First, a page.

current issuesFEDERAL RESERVE BANK OF NEW YORKIN ECONOMICS AND FINANCEVolume 16, Number 1 ✦ January 2010 ✦ www.newyorkfed.org/research/current_issuesIs the International Role of the Dollar
Linda S. Goldberg
Recently the U.S. dollar’s preeminence as an international
currency has been questioned. The emergence of the euro, changes
in the dollar’s value, and the fi nancial market crisis have, in the
view of many commentators, posed a signifi cant challenge to the
currency’s long-standing position in world markets. However,
a study of the dollar across critical areas of international trade
and fi nance suggests that the dollar has retained its standing
in key roles. While changes in the global status of the dollar are
possible, factors such as inertia in currency use, the large size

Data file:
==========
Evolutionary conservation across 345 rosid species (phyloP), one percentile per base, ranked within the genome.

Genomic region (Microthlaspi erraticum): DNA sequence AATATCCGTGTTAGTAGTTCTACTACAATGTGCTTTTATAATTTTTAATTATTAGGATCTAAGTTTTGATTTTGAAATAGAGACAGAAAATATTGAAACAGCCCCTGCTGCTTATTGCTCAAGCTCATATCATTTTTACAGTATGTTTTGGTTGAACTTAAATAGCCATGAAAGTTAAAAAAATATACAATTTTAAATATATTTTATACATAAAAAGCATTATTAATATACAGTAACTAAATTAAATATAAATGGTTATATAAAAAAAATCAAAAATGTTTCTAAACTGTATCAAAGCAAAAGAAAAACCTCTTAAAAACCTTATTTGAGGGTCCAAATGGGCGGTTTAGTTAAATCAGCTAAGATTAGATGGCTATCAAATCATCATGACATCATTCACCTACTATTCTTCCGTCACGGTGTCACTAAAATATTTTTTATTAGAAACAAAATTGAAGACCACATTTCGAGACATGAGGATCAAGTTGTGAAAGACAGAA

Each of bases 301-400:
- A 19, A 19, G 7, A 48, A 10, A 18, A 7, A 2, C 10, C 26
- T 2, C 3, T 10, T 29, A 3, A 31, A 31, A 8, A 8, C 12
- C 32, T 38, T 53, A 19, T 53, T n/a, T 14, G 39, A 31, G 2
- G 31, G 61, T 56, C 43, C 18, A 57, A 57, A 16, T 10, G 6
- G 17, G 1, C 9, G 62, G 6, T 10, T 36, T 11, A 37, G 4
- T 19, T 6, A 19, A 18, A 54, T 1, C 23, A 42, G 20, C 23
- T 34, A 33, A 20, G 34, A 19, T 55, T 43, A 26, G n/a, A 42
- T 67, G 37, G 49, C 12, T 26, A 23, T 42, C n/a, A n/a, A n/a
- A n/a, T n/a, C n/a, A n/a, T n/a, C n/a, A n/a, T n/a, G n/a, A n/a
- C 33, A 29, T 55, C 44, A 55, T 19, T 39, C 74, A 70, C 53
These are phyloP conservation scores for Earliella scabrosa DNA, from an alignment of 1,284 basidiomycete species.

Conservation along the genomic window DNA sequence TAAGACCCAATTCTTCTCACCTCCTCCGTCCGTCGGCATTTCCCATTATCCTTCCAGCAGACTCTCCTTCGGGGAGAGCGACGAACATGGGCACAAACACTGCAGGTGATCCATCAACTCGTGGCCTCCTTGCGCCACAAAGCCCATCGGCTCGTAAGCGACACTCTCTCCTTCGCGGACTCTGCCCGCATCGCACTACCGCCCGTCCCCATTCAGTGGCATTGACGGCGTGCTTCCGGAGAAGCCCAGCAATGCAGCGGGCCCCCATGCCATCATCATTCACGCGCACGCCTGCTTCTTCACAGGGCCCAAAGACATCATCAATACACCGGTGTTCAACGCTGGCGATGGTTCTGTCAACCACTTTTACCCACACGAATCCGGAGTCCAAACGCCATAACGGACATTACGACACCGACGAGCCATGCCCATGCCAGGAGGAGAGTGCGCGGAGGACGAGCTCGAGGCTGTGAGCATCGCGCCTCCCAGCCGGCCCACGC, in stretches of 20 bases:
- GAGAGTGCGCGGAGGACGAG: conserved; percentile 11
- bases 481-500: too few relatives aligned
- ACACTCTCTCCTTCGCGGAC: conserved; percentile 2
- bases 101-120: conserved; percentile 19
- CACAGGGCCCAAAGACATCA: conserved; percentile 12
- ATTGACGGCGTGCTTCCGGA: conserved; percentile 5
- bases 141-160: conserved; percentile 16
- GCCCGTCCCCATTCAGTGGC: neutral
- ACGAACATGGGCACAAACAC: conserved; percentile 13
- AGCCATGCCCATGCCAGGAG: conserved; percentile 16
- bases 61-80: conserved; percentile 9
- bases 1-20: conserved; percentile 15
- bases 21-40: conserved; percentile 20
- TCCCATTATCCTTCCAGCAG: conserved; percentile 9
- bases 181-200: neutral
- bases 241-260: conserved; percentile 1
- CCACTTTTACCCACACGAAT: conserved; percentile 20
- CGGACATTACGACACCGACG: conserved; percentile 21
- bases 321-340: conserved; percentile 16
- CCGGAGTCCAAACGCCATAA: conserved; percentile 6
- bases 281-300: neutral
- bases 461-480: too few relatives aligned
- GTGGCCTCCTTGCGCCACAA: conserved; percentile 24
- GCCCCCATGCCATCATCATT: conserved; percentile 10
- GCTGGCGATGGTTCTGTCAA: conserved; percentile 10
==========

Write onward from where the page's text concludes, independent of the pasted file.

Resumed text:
and relative stability of the U.S. economy, and the dollar pricing
of oil and other commodities will help perpetuate the dollar’s role
as the dominant medium for international transactions.
By many measures, the U.S. dollar is the most important currency in the world.
It plays a central role in international trade and fi nance as both a store of value
and a medium of exchange. Many countries have adopted an exchange rate
regime that anchors the value of their home currency to that of the dollar. Dollar
holdings fi gure prominently in offi cial foreign exchange (FX) reserves—the foreign
currency deposits and bonds maintained by monetary authorities and governments.
And in international trade, the dollar is widely used for invoicing and settling import
and export transactions around the world.
Periodically, however, the dollar’s preeminence as a cross-national currency has
been questioned. The emergence of the euro in 1999 as a major currency and global
competitor fueled the debate over the dollar’s international role. More recently, the
global shortage of dollars during the fi nancial market crisis placed extraordinary
strains on international fi rms needing to support their dollar-denominated assets